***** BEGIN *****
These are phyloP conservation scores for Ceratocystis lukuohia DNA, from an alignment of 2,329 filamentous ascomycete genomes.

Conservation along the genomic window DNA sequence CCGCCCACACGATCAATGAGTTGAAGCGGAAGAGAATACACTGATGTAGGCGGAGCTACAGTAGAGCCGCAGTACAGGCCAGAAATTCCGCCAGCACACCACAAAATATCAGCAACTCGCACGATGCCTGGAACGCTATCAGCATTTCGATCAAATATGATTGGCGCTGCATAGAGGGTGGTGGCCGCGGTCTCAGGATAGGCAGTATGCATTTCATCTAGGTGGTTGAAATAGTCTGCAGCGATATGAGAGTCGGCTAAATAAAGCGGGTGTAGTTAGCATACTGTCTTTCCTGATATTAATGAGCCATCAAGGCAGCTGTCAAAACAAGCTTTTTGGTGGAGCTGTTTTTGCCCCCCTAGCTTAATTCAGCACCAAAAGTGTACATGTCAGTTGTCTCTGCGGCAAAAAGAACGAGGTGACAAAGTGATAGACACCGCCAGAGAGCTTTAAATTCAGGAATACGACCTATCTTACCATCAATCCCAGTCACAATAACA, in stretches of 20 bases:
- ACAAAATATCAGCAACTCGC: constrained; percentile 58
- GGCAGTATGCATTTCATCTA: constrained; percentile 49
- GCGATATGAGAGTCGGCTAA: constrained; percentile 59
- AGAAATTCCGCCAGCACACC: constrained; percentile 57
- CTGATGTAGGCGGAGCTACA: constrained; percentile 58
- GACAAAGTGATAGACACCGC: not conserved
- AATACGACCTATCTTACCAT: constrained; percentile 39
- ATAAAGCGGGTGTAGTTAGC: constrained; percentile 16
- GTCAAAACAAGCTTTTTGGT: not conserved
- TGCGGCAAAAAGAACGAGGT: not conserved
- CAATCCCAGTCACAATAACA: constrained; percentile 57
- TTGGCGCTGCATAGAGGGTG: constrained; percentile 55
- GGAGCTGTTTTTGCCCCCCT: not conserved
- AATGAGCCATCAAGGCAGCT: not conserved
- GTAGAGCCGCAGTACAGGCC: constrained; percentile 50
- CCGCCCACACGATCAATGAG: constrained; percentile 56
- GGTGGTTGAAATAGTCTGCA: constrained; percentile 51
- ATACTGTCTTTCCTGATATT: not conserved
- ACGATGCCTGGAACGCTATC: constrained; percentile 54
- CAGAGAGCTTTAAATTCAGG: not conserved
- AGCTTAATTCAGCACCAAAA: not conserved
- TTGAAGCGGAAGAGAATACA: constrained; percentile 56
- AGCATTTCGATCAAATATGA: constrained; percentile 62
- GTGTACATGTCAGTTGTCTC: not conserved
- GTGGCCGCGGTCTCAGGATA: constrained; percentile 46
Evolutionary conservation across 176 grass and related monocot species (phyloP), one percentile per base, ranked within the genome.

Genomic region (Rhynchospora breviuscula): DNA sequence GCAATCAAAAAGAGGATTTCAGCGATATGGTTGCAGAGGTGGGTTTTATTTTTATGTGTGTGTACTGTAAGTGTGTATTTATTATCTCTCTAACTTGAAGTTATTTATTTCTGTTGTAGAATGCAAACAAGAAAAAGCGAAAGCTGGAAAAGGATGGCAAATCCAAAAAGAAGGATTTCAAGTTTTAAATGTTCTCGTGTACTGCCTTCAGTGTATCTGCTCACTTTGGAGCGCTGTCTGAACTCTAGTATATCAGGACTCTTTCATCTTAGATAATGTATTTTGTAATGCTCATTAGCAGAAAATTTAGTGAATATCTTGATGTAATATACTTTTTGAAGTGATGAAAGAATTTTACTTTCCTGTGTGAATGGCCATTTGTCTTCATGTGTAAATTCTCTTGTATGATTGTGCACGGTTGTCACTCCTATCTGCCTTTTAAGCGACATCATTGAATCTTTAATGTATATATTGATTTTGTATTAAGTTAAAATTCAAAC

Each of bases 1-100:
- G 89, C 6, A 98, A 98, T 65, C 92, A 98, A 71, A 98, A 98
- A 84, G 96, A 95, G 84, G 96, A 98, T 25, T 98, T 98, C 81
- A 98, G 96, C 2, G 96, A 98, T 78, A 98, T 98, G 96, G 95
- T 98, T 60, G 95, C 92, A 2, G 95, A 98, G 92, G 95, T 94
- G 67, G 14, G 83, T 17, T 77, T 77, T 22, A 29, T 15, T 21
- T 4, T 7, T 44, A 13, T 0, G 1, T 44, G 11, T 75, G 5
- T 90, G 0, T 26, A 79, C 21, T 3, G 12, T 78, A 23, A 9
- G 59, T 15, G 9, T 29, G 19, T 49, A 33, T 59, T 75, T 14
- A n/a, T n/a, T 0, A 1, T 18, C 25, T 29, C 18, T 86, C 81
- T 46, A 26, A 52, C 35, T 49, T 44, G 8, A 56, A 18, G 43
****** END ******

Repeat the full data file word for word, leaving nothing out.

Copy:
These are phyloP conservation scores for Ceratocystis lukuohia DNA, from an alignment of 2,329 filamentous ascomycete genomes.

Conservation along the genomic window DNA sequence CCGCCCACACGATCAATGAGTTGAAGCGGAAGAGAATACACTGATGTAGGCGGAGCTACAGTAGAGCCGCAGTACAGGCCAGAAATTCCGCCAGCACACCACAAAATATCAGCAACTCGCACGATGCCTGGAACGCTATCAGCATTTCGATCAAATATGATTGGCGCTGCATAGAGGGTGGTGGCCGCGGTCTCAGGATAGGCAGTATGCATTTCATCTAGGTGGTTGAAATAGTCTGCAGCGATATGAGAGTCGGCTAAATAAAGCGGGTGTAGTTAGCATACTGTCTTTCCTGATATTAATGAGCCATCAAGGCAGCTGTCAAAACAAGCTTTTTGGTGGAGCTGTTTTTGCCCCCCTAGCTTAATTCAGCACCAAAAGTGTACATGTCAGTTGTCTCTGCGGCAAAAAGAACGAGGTGACAAAGTGATAGACACCGCCAGAGAGCTTTAAATTCAGGAATACGACCTATCTTACCATCAATCCCAGTCACAATAACA, in stretches of 20 bases:
- ACAAAATATCAGCAACTCGC: constrained; percentile 58
- GGCAGTATGCATTTCATCTA: constrained; percentile 49
- GCGATATGAGAGTCGGCTAA: constrained; percentile 59
- AGAAATTCCGCCAGCACACC: constrained; percentile 57
- CTGATGTAGGCGGAGCTACA: constrained; percentile 58
- GACAAAGTGATAGACACCGC: not conserved
- AATACGACCTATCTTACCAT: constrained; percentile 39
- ATAAAGCGGGTGTAGTTAGC: constrained; percentile 16
- GTCAAAACAAGCTTTTTGGT: not conserved
- TGCGGCAAAAAGAACGAGGT: not conserved
- CAATCCCAGTCACAATAACA: constrained; percentile 57
- TTGGCGCTGCATAGAGGGTG: constrained; percentile 55
- GGAGCTGTTTTTGCCCCCCT: not conserved
- AATGAGCCATCAAGGCAGCT: not conserved
- GTAGAGCCGCAGTACAGGCC: constrained; percentile 50
- CCGCCCACACGATCAATGAG: constrained; percentile 56
- GGTGGTTGAAATAGTCTGCA: constrained; percentile 51
- ATACTGTCTTTCCTGATATT: not conserved
- ACGATGCCTGGAACGCTATC: constrained; percentile 54
- CAGAGAGCTTTAAATTCAGG: not conserved
- AGCTTAATTCAGCACCAAAA: not conserved
- TTGAAGCGGAAGAGAATACA: constrained; percentile 56
- AGCATTTCGATCAAATATGA: constrained; percentile 62
- GTGTACATGTCAGTTGTCTC: not conserved
- GTGGCCGCGGTCTCAGGATA: constrained; percentile 46
Evolutionary conservation across 176 grass and related monocot species (phyloP), one percentile per base, ranked within the genome.

Genomic region (Rhynchospora breviuscula): DNA sequence GCAATCAAAAAGAGGATTTCAGCGATATGGTTGCAGAGGTGGGTTTTATTTTTATGTGTGTGTACTGTAAGTGTGTATTTATTATCTCTCTAACTTGAAGTTATTTATTTCTGTTGTAGAATGCAAACAAGAAAAAGCGAAAGCTGGAAAAGGATGGCAAATCCAAAAAGAAGGATTTCAAGTTTTAAATGTTCTCGTGTACTGCCTTCAGTGTATCTGCTCACTTTGGAGCGCTGTCTGAACTCTAGTATATCAGGACTCTTTCATCTTAGATAATGTATTTTGTAATGCTCATTAGCAGAAAATTTAGTGAATATCTTGATGTAATATACTTTTTGAAGTGATGAAAGAATTTTACTTTCCTGTGTGAATGGCCATTTGTCTTCATGTGTAAATTCTCTTGTATGATTGTGCACGGTTGTCACTCCTATCTGCCTTTTAAGCGACATCATTGAATCTTTAATGTATATATTGATTTTGTATTAAGTTAAAATTCAAAC

Each of bases 1-100:
- G 89, C 6, A 98, A 98, T 65, C 92, A 98, A 71, A 98, A 98
- A 84, G 96, A 95, G 84, G 96, A 98, T 25, T 98, T 98, C 81
- A 98, G 96, C 2, G 96, A 98, T 78, A 98, T 98, G 96, G 95
- T 98, T 60, G 95, C 92, A 2, G 95, A 98, G 92, G 95, T 94
- G 67, G 14, G 83, T 17, T 77, T 77, T 22, A 29, T 15, T 21
- T 4, T 7, T 44, A 13, T 0, G 1, T 44, G 11, T 75, G 5
- T 90, G 0, T 26, A 79, C 21, T 3, G 12, T 78, A 23, A 9
- G 59, T 15, G 9, T 29, G 19, T 49, A 33, T 59, T 75, T 14
- A n/a, T n/a, T 0, A 1, T 18, C 25, T 29, C 18, T 86, C 81
- T 46, A 26, A 52, C 35, T 49, T 44, G 8, A 56, A 18, G 43